Home Ireland News Hospital long waits now double pre-pandemic levels

Hospital long waits now double pre-pandemic levels

91
0
SHARE

breakingnews– The number of patients waiting 12 months or longer for hospital treatment is now double the number seen prior to the Covid-19 pandemic, new figures show.

The latest figures from the National Treatment Purchase Fund (NTPF) show a record 20,813 patients are now waiting over a year for hospital inpatient or day case care — representing an increase of 11,103 people or 114 per cent in the past year.

In response to the figures, the Irish Hospital Consultants Association (IHCA) has called for the Government to urgently address consultant shortages, which it says are among the “root causes” of the record waiting lists.

It also warned that waiting lists will deteriorate further in the short-term, due to the ongoing pandemic.

There has been a 255-fold rise in the number of patients waiting over 15 months for inpatient or day case treatment since 2014 — from 56 patients in January 2014, to 14,334 seven years later in January 2021.

When it comes to outpatient appointments, there are 98,304 or 56 per cent more people waiting longer than a year for an appointment, compared to this time last year.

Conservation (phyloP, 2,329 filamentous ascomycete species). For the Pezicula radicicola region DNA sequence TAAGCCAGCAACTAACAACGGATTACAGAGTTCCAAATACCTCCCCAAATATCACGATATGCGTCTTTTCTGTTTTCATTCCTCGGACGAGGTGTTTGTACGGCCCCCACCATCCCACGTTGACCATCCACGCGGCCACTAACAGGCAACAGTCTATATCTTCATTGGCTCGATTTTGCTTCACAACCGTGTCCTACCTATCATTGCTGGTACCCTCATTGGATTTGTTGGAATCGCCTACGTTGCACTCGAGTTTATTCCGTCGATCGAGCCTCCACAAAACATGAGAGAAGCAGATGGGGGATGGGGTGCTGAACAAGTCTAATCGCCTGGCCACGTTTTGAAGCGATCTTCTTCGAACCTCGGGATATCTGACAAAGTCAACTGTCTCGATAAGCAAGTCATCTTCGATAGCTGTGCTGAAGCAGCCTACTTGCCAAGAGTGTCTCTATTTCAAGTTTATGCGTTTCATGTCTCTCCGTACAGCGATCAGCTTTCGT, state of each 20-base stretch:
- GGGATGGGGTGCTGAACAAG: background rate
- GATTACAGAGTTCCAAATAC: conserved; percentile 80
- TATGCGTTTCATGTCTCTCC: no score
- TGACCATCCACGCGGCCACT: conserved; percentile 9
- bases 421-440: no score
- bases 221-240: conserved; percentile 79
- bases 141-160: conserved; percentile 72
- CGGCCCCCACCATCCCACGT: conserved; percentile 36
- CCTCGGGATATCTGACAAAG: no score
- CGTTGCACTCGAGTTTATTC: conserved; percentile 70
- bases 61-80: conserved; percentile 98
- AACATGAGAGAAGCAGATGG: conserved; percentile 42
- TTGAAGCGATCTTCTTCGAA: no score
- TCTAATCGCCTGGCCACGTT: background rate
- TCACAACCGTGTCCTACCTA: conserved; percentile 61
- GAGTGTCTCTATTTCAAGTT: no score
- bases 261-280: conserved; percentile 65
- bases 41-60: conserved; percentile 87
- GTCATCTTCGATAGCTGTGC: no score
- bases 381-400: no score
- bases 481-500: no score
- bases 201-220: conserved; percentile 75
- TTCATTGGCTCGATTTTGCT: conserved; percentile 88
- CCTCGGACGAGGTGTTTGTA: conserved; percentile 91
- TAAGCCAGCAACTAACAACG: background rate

Vacant posts

In total, some 862,720 people are currently on various NTPF waiting lists, representing an increase of 11 per cent since January 2020.

IHCA President Prof Alan Irvine said: “Yet again, these waiting time figures drive home the devastating impact not just of Covid-19 on the provision of care to patients, but of the persistent underinvestment in hospital infrastructure, bed capacity and other facilities in the past decade.”

Prof Irvine said there were over 700 permanent consultant posts vacant in acute Irish hospitals, making them “very poorly positioned” to provide timely care to patients.

He said that record funding levels for healthcare in 2021 must be channelled “effectively and speedily” towards recruiting additional consultants with supporting teams and infrastructure, which will “make the most difference for patients”.

“Nearly 70 per cent of members who responded to a recent IHCA survey confirmed that the low number of consultants available to deliver care will have a moderate or severe adverse impact on their capacity to deal with the backlog in non-Covid care,” Prof Irvine said.

“No amount of investment in hospital services will reduce waiting lists unless we recruit and retain the necessary number of hospital consultants to deliver timely care.”